Rutgers’ 2020 Goldwater Scholars Study Big Ideas on the Small Scale
Using particle physics to gain a better understanding of the underlying principles of the universe. Researching inflammatory responses in the immune system. As disparate as these ideas seem, they are connected – at least for a moment – by two Honors College researchers at Rutgers University-New Brunswick with an achievement in common.
While Tanvi Banota, a rising junior majoring in cell biology and neuroscience, and Noah Paladino, an upcoming senior majoring in physics, may never cross academic paths, they are linked. These two School of Arts and Sciences undergraduates are both recipients of the prestigious Goldwater Scholarship for their academic excellence.
Considered the premier undergraduate award of its type in the fields of mathematics, natural sciences and engineering, the Goldwater Scholarship, which honors the late Sen. Barry Goldwater, is designed to encourage outstanding students to pursue careers in these fields. The scholarship awards up to $7,500 to help cover costs associated with tuition, mandatory fees, books, and room and board.
Banota and Paladino were chosen from a pool of more than 5,000 distinguished students submitted by 461 academic institutions for the 2020-21 academic year.
This is the 15th consecutive year that at least one Rutgers-New Brunswick student was selected as a Goldwater Scholar.
“Our entire academic community can take pride in Tanvi's and Noah’s accomplishments,” said Arthur D. Casciato, director of Rutgers’ Office of Distinguished Fellowships. “In keeping our long streak of winning Goldwaters going, these two young researchers have demonstrated yet again the excellence of both Rutgers’ undergraduates and the faculty members who mentor them.”
Both students point to a love of research and the opportunities and faculty support they receive at Rutgers as part of what made them competitive applicants for the Goldwater Scholarship.
Banota has worked in the lab of Debra Laskin in the Department of Pharmacology and Toxicology since she was in high school (thanks to Liberty Science Center's Partners in Science program). There, her research focuses on the mechanisms of inflammation as a response to pulmonary injuries. She has worked in the lab and done research around this topic since 2017 and credits the continuity of that research and the many hours of experience she’s gained in the lab as part of what earned her a Goldwater Scholarship.
Before getting introduced to lab work, Banota said she never envisioned herself doing such intense research, but she fell in love with the lab. “Being in the lab is a creative exercise,” she said. “Any question you have, you can come up with a way to test it and work toward finding an answer.”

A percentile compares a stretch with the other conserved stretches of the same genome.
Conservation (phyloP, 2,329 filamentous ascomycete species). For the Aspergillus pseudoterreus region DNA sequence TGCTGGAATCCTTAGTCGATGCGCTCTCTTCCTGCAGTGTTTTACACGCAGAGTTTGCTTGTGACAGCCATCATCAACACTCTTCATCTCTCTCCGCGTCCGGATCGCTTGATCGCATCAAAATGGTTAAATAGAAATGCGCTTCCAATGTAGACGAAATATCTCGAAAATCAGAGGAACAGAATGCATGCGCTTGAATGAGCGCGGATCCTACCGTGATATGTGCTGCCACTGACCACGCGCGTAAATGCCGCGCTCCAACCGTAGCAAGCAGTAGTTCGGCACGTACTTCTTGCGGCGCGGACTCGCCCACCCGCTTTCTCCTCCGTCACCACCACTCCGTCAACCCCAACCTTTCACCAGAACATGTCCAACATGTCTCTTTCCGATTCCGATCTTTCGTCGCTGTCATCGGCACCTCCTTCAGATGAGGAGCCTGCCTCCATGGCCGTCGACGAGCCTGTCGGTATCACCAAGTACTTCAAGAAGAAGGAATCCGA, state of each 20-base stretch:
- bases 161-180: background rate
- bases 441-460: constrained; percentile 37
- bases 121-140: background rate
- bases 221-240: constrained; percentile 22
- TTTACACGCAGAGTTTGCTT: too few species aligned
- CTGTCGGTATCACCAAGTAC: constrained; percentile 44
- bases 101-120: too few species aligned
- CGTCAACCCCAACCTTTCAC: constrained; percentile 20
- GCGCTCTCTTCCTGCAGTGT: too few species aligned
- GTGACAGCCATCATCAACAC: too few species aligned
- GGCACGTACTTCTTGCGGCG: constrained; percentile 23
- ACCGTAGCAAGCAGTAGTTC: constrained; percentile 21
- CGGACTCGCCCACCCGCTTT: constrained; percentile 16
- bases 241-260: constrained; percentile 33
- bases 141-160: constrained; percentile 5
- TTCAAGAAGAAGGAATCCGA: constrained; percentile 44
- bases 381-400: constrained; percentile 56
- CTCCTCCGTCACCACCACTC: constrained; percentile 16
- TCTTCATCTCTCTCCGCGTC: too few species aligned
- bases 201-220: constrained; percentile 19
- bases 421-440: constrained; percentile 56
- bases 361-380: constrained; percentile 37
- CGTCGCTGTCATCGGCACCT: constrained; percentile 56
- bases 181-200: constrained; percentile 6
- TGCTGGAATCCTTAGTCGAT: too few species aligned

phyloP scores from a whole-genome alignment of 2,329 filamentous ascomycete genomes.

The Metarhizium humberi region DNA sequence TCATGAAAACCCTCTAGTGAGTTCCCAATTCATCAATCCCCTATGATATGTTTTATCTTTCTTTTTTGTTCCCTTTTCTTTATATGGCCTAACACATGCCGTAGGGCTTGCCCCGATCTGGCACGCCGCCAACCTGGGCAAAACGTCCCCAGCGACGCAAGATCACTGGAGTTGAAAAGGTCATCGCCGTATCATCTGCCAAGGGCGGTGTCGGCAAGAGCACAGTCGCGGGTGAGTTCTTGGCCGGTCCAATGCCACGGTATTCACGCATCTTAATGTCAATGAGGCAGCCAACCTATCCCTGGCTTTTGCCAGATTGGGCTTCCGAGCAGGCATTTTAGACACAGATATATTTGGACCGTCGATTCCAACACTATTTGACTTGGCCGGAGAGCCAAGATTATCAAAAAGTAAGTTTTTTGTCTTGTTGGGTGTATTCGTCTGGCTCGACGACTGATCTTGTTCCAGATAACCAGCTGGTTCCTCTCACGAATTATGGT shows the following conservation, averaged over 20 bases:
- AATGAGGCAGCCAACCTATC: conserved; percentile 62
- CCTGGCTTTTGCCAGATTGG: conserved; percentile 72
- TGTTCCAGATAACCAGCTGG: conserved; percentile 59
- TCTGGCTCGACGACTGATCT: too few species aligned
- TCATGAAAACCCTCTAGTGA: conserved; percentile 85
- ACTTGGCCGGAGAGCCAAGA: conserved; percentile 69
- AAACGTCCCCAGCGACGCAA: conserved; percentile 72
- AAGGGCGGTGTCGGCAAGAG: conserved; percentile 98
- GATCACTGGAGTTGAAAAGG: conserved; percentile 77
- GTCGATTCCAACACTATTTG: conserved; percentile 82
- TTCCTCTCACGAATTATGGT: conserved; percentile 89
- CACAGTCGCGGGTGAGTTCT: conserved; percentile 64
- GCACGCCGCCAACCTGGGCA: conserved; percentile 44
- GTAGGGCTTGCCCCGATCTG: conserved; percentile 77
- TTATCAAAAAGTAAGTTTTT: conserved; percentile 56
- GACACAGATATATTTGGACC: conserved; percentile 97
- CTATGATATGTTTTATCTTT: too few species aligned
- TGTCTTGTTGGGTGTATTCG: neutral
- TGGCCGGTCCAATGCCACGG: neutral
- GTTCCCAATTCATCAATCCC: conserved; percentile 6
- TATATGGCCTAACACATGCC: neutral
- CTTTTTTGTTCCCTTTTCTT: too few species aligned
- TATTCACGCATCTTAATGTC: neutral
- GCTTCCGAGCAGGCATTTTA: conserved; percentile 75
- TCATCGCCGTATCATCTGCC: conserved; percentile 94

Having found her calling in the lab, Banota said her plan is to get a dual M.D./Ph.D. in immunology and become a physician-scientist leader in academic medicine.
Paladino is a physicist with a background in electrical and computer engineering. His primary research interests are experimental collider-based particle physics and computational high-energy nuclear physics. He said he fell in love with his research topic very early, which has allowed him to accumulate a very focused body of research and experience that not every undergraduate researcher gets.
“Rutgers does a really, really great job supporting their undergrads,” he said. “All the professors in the physics department are so supportive and put in the time and energy to help students. Inside the lab, outside the lab, whenever I have a question someone is there to answer it.”
Currently, Paladino is working with professor Steve Schnetzer, searching data from the Large Hadron Collider at CERN for decays of vector-like quarks. He is also leading an effort to build a computer cluster dedicated to teaching undergraduates in physics high-performance computing skills.
After completing his undergraduate work, Paladino said he plans to earn a Ph.D. in high-energy physics and continue to do research as a principal investigator in experimental particle physics at either a national laboratory run by the Department of Energy or a university.
For Banota and Paladino alike, earning a Goldwater Scholarship was both validation and recognition that the investment they’ve made in their academic careers is paying off.
“I’m extremely honored,” Paladino said. “It’s nice to be recognized for something I’ve worked a long time for.”
“This is the path I want to take,” Banota said, “and receiving this recognition validates that I’m capable of taking it.”